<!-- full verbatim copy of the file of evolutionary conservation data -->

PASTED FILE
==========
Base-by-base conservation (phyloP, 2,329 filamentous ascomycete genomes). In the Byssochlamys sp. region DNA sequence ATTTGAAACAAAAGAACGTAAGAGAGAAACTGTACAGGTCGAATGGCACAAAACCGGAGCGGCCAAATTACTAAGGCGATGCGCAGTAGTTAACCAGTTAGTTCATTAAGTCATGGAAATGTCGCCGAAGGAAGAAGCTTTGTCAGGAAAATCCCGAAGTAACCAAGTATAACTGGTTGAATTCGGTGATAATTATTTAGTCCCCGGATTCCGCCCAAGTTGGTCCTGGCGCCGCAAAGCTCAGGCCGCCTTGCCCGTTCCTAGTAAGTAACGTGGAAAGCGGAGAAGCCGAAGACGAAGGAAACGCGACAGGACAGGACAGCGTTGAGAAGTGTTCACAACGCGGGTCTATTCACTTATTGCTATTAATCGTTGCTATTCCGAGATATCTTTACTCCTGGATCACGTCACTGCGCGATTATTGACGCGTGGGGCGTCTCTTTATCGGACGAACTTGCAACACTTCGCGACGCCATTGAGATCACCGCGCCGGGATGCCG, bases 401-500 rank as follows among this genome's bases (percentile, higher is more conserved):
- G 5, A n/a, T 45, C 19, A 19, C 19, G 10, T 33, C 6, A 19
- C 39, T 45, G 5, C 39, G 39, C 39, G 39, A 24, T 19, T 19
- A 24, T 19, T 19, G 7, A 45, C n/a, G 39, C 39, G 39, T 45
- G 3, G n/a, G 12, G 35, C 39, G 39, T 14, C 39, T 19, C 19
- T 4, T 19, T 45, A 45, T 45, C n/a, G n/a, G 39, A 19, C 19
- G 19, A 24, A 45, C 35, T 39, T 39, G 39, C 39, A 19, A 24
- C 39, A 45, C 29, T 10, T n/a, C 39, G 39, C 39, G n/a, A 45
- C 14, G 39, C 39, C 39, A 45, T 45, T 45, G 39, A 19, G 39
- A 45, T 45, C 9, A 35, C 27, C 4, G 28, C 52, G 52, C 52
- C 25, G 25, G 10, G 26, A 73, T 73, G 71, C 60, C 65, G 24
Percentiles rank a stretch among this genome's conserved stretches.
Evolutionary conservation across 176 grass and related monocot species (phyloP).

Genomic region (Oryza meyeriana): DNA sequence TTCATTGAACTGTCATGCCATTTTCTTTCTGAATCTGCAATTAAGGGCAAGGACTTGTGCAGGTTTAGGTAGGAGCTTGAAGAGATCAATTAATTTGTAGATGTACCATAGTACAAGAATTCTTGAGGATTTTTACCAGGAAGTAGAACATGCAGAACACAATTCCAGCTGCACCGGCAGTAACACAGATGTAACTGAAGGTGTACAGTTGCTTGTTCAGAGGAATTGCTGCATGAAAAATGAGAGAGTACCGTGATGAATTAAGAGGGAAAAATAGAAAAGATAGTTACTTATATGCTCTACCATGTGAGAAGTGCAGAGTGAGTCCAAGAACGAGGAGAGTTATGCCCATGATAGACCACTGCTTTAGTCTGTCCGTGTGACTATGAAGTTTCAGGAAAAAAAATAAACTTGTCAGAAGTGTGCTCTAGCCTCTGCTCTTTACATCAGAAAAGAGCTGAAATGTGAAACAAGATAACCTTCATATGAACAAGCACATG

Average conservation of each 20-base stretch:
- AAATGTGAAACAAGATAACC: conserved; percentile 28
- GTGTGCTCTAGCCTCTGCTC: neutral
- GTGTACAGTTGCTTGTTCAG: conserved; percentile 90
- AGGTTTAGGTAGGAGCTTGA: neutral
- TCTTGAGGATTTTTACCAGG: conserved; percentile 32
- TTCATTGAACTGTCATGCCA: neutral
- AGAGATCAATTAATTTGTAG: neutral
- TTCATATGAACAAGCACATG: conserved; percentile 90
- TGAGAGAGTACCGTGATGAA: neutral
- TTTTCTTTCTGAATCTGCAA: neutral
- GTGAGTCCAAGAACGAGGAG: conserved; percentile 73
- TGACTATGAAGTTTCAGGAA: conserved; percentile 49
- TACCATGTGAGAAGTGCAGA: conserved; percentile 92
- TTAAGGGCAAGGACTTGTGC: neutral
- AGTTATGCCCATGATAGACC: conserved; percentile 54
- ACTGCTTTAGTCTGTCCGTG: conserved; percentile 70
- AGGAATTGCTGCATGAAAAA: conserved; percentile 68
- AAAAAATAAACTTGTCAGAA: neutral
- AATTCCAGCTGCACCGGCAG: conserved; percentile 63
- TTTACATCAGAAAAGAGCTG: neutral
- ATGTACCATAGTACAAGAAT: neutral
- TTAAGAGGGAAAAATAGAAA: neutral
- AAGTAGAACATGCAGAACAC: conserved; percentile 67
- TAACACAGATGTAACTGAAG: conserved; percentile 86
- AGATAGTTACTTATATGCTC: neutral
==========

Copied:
Base-by-base conservation (phyloP, 2,329 filamentous ascomycete genomes). In the Byssochlamys sp. region DNA sequence ATTTGAAACAAAAGAACGTAAGAGAGAAACTGTACAGGTCGAATGGCACAAAACCGGAGCGGCCAAATTACTAAGGCGATGCGCAGTAGTTAACCAGTTAGTTCATTAAGTCATGGAAATGTCGCCGAAGGAAGAAGCTTTGTCAGGAAAATCCCGAAGTAACCAAGTATAACTGGTTGAATTCGGTGATAATTATTTAGTCCCCGGATTCCGCCCAAGTTGGTCCTGGCGCCGCAAAGCTCAGGCCGCCTTGCCCGTTCCTAGTAAGTAACGTGGAAAGCGGAGAAGCCGAAGACGAAGGAAACGCGACAGGACAGGACAGCGTTGAGAAGTGTTCACAACGCGGGTCTATTCACTTATTGCTATTAATCGTTGCTATTCCGAGATATCTTTACTCCTGGATCACGTCACTGCGCGATTATTGACGCGTGGGGCGTCTCTTTATCGGACGAACTTGCAACACTTCGCGACGCCATTGAGATCACCGCGCCGGGATGCCG, bases 401-500 rank as follows among this genome's bases (percentile, higher is more conserved):
- G 5, A n/a, T 45, C 19, A 19, C 19, G 10, T 33, C 6, A 19
- C 39, T 45, G 5, C 39, G 39, C 39, G 39, A 24, T 19, T 19
- A 24, T 19, T 19, G 7, A 45, C n/a, G 39, C 39, G 39, T 45
- G 3, G n/a, G 12, G 35, C 39, G 39, T 14, C 39, T 19, C 19
- T 4, T 19, T 45, A 45, T 45, C n/a, G n/a, G 39, A 19, C 19
- G 19, A 24, A 45, C 35, T 39, T 39, G 39, C 39, A 19, A 24
- C 39, A 45, C 29, T 10, T n/a, C 39, G 39, C 39, G n/a, A 45
- C 14, G 39, C 39, C 39, A 45, T 45, T 45, G 39, A 19, G 39
- A 45, T 45, C 9, A 35, C 27, C 4, G 28, C 52, G 52, C 52
- C 25, G 25, G 10, G 26, A 73, T 73, G 71, C 60, C 65, G 24
Percentiles rank a stretch among this genome's conserved stretches.
Evolutionary conservation across 176 grass and related monocot species (phyloP).

Genomic region (Oryza meyeriana): DNA sequence TTCATTGAACTGTCATGCCATTTTCTTTCTGAATCTGCAATTAAGGGCAAGGACTTGTGCAGGTTTAGGTAGGAGCTTGAAGAGATCAATTAATTTGTAGATGTACCATAGTACAAGAATTCTTGAGGATTTTTACCAGGAAGTAGAACATGCAGAACACAATTCCAGCTGCACCGGCAGTAACACAGATGTAACTGAAGGTGTACAGTTGCTTGTTCAGAGGAATTGCTGCATGAAAAATGAGAGAGTACCGTGATGAATTAAGAGGGAAAAATAGAAAAGATAGTTACTTATATGCTCTACCATGTGAGAAGTGCAGAGTGAGTCCAAGAACGAGGAGAGTTATGCCCATGATAGACCACTGCTTTAGTCTGTCCGTGTGACTATGAAGTTTCAGGAAAAAAAATAAACTTGTCAGAAGTGTGCTCTAGCCTCTGCTCTTTACATCAGAAAAGAGCTGAAATGTGAAACAAGATAACCTTCATATGAACAAGCACATG

Average conservation of each 20-base stretch:
- AAATGTGAAACAAGATAACC: conserved; percentile 28
- GTGTGCTCTAGCCTCTGCTC: neutral
- GTGTACAGTTGCTTGTTCAG: conserved; percentile 90
- AGGTTTAGGTAGGAGCTTGA: neutral
- TCTTGAGGATTTTTACCAGG: conserved; percentile 32
- TTCATTGAACTGTCATGCCA: neutral
- AGAGATCAATTAATTTGTAG: neutral
- TTCATATGAACAAGCACATG: conserved; percentile 90
- TGAGAGAGTACCGTGATGAA: neutral
- TTTTCTTTCTGAATCTGCAA: neutral
- GTGAGTCCAAGAACGAGGAG: conserved; percentile 73
- TGACTATGAAGTTTCAGGAA: conserved; percentile 49
- TACCATGTGAGAAGTGCAGA: conserved; percentile 92
- TTAAGGGCAAGGACTTGTGC: neutral
- AGTTATGCCCATGATAGACC: conserved; percentile 54
- ACTGCTTTAGTCTGTCCGTG: conserved; percentile 70
- AGGAATTGCTGCATGAAAAA: conserved; percentile 68
- AAAAAATAAACTTGTCAGAA: neutral
- AATTCCAGCTGCACCGGCAG: conserved; percentile 63
- TTTACATCAGAAAAGAGCTG: neutral
- ATGTACCATAGTACAAGAAT: neutral
- TTAAGAGGGAAAAATAGAAA: neutral
- AAGTAGAACATGCAGAACAC: conserved; percentile 67
- TAACACAGATGTAACTGAAG: conserved; percentile 86
- AGATAGTTACTTATATGCTC: neutral